Caleb Nordgren is a proud Chicagoan, a journalism student at Michigan State University, the editor of Pippen Ain’t Easy, a reporter for The State News and an avid Twitterer. He should probably get a life, one of these days. – Ed.
The 2012-13 Chicago Bulls are a strange team. I don’t really get them. Sometimes they play down to their competition, sometimes they play up to it, sometimes they do what I expect them too, but most times they don’t. Even a prophet would have trouble forecasting this team.
Strategically, however, they’re a lot more coherent.
The Bulls basic offensive concept boils down to this: Movement, movement, try pick and roll, screw it let’s go iso, oh god the shot clock’s winding down, jack up a shot, hope for an offensive rebound.
Now, obviously, that’s kind of the worst-case scenario. But it happens quite a bit with the Bulls. In a more perfect world, the Bulls offense looks something like this:
The ball starts on the perimeter, looking into the post. It swings from side to side until they can make the entry, at which point Carlos Boozer holds to let the cutters go through. If nobody comes free, Boozer will probably just go iso. When healthy, the Bulls are blessed with two excellent passing big men in Boozer and Joakim Noah. Much of the offense on a given night will come from one of the two facilitating from the high post or the low block.
Another frequent tenet of the Bulls offense is the pick and roll, although if we’re going to be honest, the personnel is less than ideal for it. Derrick Rose would help, obviously, but god only knows — no, seriously — when he’ll be back. As it is, it’s up to people like Kirk Hinrich, Nate Robinson and Marco Belinelli to run it, and, well…let’s just say it could go better.
You’ll see a lot of screen slipping with the Bulls. Boozer in particular is fond of that technique, and it’s helpful against trapping defenses, like the Miami Heat, for instance.
It’s probably not worth talking much more about PnR. The Bulls do it much like most other teams, albeit less successfully.
One thing the Bulls do as much as if not more than any other team is double-single or “floppy” sets. Tom Thibodeau came from Boston, as you probably know, and he imported a number of sets that the Celtics used with Ray Allen and the Bulls used with first Kyle Korver, then Rip Hamilton, and now whoever happens to be healthy enough to play the two. The basic concept there is pretty simple, but occasionally the Bulls run something pretty cool out of it.
They don’t run that as often as I’d like, but it pops up every now and again. I broke it down piece by piece in January, but essentially it’s a misdirection play. They get you focused on the same double-single action they’ve run 20 times already, and then casually sneak the opposite wing in the back door. It’s pretty cool.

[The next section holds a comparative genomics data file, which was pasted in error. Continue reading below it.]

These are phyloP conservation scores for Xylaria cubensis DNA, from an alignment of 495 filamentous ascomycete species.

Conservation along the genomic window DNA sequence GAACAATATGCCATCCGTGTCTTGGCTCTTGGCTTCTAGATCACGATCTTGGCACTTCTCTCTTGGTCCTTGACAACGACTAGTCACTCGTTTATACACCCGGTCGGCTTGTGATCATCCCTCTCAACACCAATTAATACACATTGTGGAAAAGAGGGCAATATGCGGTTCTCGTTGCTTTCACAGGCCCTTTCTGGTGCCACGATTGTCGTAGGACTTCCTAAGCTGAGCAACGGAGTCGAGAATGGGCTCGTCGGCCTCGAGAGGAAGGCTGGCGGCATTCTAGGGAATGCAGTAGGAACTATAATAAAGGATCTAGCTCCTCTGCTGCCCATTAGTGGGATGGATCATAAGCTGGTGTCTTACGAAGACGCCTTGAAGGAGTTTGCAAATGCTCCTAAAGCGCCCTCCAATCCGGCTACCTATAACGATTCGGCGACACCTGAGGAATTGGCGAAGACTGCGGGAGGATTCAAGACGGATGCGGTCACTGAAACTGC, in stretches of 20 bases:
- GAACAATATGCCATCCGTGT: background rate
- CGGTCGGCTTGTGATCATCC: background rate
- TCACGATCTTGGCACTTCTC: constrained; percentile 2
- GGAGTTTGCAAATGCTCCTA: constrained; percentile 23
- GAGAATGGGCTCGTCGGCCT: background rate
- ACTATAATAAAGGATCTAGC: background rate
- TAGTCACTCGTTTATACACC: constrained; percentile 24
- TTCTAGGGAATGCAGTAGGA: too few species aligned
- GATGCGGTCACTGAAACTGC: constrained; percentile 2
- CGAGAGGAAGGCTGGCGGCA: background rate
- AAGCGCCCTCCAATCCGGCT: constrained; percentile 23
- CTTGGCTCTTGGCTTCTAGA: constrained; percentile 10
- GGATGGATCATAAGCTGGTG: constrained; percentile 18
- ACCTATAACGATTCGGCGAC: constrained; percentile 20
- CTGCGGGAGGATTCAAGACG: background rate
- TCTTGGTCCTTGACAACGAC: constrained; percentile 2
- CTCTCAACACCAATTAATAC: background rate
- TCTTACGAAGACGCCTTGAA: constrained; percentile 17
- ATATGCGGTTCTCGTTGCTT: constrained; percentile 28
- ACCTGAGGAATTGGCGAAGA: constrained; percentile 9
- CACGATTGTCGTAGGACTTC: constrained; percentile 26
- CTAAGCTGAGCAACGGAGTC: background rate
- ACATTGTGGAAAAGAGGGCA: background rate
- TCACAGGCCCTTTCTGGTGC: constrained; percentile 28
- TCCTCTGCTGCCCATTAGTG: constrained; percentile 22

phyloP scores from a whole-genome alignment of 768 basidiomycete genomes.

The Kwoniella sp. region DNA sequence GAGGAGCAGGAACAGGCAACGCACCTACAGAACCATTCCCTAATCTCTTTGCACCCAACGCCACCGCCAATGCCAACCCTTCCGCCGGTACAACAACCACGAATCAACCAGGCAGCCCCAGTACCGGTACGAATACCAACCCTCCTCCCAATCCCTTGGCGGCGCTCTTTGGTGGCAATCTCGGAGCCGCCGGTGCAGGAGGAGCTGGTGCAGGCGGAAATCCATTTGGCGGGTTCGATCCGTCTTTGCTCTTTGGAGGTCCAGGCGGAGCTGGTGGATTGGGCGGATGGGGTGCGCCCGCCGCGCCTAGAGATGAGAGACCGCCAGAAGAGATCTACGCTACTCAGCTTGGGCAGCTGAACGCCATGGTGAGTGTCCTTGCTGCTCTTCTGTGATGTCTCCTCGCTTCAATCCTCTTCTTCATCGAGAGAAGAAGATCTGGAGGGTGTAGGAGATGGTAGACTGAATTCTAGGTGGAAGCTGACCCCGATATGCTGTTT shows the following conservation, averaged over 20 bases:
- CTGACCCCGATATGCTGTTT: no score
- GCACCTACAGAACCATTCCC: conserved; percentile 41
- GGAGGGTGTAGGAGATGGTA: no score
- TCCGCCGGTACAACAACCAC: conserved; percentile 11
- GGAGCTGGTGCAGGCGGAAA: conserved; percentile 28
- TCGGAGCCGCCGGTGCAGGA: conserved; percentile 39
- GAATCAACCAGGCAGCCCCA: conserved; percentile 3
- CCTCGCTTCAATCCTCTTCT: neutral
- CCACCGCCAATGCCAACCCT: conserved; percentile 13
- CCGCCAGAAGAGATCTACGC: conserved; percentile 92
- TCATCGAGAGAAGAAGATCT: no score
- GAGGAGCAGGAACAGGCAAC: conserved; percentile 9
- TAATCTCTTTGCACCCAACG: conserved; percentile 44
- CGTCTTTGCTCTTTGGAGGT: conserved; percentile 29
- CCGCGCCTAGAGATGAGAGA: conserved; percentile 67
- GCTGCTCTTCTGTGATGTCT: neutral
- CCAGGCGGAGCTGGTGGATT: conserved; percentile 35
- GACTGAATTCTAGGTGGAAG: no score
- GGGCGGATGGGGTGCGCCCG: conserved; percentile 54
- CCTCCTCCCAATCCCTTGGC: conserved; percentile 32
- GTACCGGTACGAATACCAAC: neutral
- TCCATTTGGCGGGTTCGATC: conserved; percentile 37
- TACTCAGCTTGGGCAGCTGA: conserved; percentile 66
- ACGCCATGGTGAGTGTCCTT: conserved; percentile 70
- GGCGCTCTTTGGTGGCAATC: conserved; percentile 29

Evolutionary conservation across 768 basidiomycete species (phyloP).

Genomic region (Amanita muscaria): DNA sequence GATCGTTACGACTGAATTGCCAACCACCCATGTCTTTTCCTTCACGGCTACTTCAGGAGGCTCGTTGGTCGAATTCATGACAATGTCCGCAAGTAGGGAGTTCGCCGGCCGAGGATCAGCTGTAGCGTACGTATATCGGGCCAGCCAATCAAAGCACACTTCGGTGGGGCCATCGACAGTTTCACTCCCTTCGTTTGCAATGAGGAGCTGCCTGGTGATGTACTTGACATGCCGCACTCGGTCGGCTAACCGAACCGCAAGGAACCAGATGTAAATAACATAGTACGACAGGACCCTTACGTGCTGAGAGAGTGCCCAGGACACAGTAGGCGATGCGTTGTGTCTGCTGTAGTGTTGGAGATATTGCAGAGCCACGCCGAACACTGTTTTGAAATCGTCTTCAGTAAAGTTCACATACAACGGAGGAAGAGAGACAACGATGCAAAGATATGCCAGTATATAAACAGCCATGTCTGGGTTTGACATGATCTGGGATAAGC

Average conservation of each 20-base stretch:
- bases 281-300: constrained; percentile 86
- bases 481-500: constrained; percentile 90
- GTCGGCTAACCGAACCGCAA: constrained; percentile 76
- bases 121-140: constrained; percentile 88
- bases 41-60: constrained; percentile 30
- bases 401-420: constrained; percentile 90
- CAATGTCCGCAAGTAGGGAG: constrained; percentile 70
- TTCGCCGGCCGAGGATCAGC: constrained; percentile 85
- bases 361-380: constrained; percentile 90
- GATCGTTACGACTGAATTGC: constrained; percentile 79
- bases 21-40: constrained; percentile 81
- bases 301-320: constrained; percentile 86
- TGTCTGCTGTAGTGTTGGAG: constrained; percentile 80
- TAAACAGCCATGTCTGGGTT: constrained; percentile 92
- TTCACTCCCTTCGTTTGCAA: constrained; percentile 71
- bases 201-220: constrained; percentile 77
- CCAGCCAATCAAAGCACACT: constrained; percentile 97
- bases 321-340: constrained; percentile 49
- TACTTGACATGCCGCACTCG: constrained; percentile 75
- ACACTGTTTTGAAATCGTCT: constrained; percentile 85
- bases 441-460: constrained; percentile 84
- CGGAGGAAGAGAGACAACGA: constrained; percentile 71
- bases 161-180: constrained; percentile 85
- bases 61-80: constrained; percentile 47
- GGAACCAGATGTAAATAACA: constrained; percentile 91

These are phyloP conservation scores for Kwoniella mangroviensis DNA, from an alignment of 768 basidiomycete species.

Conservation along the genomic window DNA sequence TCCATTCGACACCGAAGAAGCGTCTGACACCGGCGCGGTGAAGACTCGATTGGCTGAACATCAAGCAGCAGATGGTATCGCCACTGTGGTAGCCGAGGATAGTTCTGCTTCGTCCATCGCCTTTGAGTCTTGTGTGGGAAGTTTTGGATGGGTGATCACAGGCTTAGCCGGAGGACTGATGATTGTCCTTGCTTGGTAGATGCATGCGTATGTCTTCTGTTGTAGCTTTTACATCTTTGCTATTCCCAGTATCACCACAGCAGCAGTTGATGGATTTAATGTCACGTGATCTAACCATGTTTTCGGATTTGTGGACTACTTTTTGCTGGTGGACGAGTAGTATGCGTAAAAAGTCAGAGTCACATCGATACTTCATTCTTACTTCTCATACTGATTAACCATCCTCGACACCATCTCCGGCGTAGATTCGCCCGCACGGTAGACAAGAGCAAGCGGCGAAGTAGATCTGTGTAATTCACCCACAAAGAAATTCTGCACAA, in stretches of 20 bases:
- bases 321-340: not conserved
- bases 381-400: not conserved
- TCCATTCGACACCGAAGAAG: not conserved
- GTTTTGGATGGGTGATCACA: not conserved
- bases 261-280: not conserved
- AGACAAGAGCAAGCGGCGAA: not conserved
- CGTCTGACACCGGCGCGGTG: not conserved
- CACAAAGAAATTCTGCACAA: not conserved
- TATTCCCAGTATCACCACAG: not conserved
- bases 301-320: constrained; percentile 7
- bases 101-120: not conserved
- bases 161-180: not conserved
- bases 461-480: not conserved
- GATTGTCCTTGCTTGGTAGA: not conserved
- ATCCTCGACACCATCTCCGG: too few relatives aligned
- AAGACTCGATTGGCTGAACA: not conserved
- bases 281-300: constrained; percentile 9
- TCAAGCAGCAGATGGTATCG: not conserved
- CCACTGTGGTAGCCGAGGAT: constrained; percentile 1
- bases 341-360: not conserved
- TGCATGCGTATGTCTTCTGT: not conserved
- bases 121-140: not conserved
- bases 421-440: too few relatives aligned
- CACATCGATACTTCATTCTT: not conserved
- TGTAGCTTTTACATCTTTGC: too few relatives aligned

Also, Jimmy Butler’s face as he hangs from the rim is one of my favorite things ever.
I’m not going to spend much time here, because anyone dedicated enough to be reading this is already at least somewhat familiar with Tom Thibodeau’s defense, and also because Grantland’s Zach Lowe broke it down much better than I suspect I could back in February.
The Bulls defense, when healthy, is very, very good. The numbers don’t look great overall this year, but when Joakim Noah and Taj Gibson miss as much time as they have — and when they do it simultaneously — and with Luol Deng missing the occasional game and playing hurt the rest of the time, that will happen. If Noah/Taj/Deng can stay mostly healthy for the playoffs, that will help immensely.
We covered the double-single backdoor lob play earlier, and that’s the main set that comes to mind when I think about specific plays the Bulls run. But Thibs has a couple of sideline out of bounds plays that he’ll break out in close games when the situation calls for it.
I haven’t seen this one all that recently — chalk that up at least mostly to Rose’s absence, and you’ll see why in a minute — but this is a SLOB play that literally won the Bulls a game in January 2012.
I love this play because it specifically exploits the notion that the Bulls tend to just hand the ball to Derrick Rose and let him do his thing. Rose comes up like he’s going to get a brush screen from Deng, who just inbounded the ball to Noah. But he’s actually setting a kind of pseudo-screen for Deng to cut backdoor. In the video above, you can see Joe Johnson doubling Rose, then hesitating a second too long as Deng runs by him.
Now, if Atlanta had managed to defend Deng properly, there are still other options. The Bulls have actually managed both to get Deng open and to free Rose to come take a handoff from Noah and run a de facto pick and roll. And if Noah doesn’t like that and/or Atlanta overplays the handoff, Noah will hold onto the ball and look to drive it himself. It would be almost impossible to defend all three options correctly at the same time.
Another SLOB play we’ve seen much more recently is this one:
I broke this down when it happened in March, and the effectiveness in that particular instance owes at least in part to Andre Miller doing … whatever the heck it was he was doing there, but it’s a solid design. If Miller had managed to defend that even somewhat correctly, and had the Bulls not needed a three in that particular instance, Nate Robinson could have run pick and roll with Noah, while Marco Belinelli, Deng and Boozer space the floor. But generally this yields a relatively open three.
In short, while Tom Thibodeau is obviously not known as an offensive genius, he knows what he’s doing. If he had more competent offensive players, the team would obviously suck less at that end. But his defense is the calling card, and that’s what will determine how far the Bulls go this year.
Well, that and Derrick Rose. But still.